“And they did that. And lo and behold, they created complete chaos in the business. Because all of a sudden there were all these applications popping up that customers were using, that became accessible to customers and partners, and oh my goodness,” Hedin says, with a laugh.

Next page: Everything’s Interconnected

Everything’s Interconnected

The danger of SOA – which is also its greatest promise – is that it interconnects everything in the network architecture. This means any problem becomes a pebble in a pond, rippling out and affecting everything around it.

“So suddenly the business is affected by this, because there is this relationship or interdependency,” Hedin says. “Everything is loosely coupled now. Applications are not stand-alone hard-wired assets any longer.

“Well, when you get into that kind of environment of loosely coupled assets, there are a lot of interdependencies. Because you don’t have a rigid structure around every single application. Because they can now interplay with so many different things.”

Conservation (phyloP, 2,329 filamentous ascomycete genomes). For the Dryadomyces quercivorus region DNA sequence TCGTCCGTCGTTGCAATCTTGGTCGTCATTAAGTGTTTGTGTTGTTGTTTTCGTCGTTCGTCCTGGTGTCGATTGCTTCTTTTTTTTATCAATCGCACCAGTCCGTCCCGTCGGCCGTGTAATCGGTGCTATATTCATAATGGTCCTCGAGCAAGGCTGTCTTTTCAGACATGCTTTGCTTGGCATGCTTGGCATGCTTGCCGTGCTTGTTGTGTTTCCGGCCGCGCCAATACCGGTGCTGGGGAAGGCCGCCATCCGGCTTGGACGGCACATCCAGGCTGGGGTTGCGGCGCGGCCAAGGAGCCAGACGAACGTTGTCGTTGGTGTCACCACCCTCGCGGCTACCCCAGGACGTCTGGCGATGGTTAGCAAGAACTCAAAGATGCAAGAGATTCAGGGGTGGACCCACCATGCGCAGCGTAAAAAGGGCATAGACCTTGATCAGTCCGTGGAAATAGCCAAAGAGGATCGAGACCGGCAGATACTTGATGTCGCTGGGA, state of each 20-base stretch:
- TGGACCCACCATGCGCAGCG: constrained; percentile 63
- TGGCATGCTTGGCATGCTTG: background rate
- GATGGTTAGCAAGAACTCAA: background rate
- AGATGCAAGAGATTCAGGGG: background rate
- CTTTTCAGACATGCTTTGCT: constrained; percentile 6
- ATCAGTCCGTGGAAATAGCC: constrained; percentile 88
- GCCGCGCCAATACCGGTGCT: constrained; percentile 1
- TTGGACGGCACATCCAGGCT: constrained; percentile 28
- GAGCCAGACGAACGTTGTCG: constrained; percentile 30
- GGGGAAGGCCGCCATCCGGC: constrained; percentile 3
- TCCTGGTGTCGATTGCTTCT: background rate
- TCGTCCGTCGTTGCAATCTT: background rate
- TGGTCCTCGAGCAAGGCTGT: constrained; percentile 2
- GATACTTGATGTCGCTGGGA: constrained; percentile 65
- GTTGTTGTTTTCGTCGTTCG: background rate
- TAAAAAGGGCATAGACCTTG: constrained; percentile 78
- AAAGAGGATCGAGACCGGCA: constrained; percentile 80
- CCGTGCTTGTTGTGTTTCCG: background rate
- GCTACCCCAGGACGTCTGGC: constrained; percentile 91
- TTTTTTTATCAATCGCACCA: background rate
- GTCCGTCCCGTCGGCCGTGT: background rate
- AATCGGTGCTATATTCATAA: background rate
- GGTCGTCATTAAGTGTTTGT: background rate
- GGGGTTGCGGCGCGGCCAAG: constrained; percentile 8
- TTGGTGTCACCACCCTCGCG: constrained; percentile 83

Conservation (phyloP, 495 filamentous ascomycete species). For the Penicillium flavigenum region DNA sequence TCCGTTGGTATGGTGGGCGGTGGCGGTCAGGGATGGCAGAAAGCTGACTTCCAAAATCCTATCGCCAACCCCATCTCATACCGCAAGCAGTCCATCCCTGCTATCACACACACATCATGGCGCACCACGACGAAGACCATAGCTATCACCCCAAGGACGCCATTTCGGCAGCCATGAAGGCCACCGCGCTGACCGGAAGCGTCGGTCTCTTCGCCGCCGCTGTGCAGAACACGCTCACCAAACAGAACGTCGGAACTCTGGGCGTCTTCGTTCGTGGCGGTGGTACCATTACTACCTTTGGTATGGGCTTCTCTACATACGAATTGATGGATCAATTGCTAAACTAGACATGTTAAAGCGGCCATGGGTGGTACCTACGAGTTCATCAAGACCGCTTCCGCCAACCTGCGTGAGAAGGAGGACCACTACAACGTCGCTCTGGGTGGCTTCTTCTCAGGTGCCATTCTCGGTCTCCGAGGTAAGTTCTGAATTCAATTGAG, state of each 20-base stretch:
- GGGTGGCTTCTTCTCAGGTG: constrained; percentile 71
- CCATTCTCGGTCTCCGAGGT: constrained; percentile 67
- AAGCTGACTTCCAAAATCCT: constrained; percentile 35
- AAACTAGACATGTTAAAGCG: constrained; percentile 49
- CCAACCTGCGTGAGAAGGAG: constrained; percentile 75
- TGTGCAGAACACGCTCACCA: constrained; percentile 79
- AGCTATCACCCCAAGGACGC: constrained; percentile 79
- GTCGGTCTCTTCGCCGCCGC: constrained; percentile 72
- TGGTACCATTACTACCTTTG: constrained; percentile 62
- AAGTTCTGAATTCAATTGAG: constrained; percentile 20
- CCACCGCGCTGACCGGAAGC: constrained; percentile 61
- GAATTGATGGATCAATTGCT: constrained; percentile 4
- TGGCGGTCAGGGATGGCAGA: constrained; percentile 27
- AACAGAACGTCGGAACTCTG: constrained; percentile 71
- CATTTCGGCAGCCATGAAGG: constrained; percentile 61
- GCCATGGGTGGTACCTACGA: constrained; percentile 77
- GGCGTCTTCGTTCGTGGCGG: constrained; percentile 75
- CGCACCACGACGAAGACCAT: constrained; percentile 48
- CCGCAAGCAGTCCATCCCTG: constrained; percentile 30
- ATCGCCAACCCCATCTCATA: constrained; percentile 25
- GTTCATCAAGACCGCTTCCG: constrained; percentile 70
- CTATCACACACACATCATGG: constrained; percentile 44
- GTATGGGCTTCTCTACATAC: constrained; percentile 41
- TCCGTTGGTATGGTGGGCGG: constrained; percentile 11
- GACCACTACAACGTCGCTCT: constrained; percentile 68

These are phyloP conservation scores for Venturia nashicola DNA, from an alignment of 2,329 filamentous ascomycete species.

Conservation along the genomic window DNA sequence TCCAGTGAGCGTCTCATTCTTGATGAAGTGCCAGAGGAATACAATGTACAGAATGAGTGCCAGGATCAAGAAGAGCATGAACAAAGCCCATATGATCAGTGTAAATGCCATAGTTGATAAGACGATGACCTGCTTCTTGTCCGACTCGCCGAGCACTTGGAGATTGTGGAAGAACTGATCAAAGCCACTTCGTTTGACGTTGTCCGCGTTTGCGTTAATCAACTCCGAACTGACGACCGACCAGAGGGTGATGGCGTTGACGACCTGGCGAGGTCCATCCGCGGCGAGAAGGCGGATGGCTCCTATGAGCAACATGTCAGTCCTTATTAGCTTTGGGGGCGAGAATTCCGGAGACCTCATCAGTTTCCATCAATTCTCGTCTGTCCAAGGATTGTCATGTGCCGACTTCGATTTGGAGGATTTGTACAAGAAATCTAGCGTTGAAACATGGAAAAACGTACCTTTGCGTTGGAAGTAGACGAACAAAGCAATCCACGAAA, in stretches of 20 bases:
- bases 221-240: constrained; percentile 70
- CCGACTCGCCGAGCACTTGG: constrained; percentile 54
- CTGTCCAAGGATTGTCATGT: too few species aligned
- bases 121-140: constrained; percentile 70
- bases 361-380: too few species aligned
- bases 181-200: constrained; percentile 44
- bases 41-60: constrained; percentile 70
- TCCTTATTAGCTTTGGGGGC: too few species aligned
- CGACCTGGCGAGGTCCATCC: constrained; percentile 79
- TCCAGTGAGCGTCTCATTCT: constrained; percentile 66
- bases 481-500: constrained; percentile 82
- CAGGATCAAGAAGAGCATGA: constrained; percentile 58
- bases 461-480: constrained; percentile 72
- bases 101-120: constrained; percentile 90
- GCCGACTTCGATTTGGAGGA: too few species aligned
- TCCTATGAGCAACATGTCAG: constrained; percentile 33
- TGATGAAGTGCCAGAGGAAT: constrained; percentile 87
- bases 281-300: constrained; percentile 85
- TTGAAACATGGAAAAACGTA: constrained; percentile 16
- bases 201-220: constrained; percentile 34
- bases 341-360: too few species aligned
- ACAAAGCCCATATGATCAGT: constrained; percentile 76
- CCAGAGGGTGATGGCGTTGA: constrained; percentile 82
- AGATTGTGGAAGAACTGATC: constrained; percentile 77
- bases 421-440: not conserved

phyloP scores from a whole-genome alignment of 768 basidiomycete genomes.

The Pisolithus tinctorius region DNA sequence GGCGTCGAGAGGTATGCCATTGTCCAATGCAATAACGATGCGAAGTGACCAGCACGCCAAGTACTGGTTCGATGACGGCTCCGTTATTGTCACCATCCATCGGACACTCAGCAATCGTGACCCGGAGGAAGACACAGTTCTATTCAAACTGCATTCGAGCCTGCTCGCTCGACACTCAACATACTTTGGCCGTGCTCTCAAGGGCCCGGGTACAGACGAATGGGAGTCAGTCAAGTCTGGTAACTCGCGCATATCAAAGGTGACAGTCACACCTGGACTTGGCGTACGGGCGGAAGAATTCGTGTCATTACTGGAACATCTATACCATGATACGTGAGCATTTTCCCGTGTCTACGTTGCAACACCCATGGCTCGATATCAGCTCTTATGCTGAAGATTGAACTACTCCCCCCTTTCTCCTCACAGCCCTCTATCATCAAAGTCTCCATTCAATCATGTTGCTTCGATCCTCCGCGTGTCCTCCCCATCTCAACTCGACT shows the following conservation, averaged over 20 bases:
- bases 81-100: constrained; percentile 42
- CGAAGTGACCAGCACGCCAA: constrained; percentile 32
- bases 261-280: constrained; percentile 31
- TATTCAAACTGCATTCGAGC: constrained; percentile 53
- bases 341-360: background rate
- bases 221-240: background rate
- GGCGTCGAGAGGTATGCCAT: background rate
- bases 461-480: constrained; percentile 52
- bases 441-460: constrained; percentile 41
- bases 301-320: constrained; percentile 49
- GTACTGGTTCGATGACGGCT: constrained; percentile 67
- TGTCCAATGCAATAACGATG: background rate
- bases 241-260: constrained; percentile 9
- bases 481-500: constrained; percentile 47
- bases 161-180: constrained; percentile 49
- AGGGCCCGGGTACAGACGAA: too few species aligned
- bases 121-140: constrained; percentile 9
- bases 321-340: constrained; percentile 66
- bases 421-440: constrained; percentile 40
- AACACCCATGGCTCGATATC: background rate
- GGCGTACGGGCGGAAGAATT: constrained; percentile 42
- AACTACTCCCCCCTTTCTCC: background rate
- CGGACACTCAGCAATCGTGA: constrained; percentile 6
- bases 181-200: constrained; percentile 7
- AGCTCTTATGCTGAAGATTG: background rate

It’s almost as if SOA creates a Frankenstein – or at least the possibility of a Frankenstein if it’s not managed.

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A Urgent Call for Management

With SOA, “The whole issue around management and control can become huge,” Hedin says.

For instance, businesses have told her that they’ve used SOA to create 20 brand new services. To which Hedin responds: “Once they’ve created more than 20 services, they really need to put a governance structure in place.”

“Because otherwise, you have hundreds – or thousands – of services being created. How are you going to manage those services?”

Chaos can result if these services aren't monitored. Who has access to these services? Who is allowed to create them? How do you write new versions of that same service? What happens when they’re updated? What are the rules and polices around upgrades?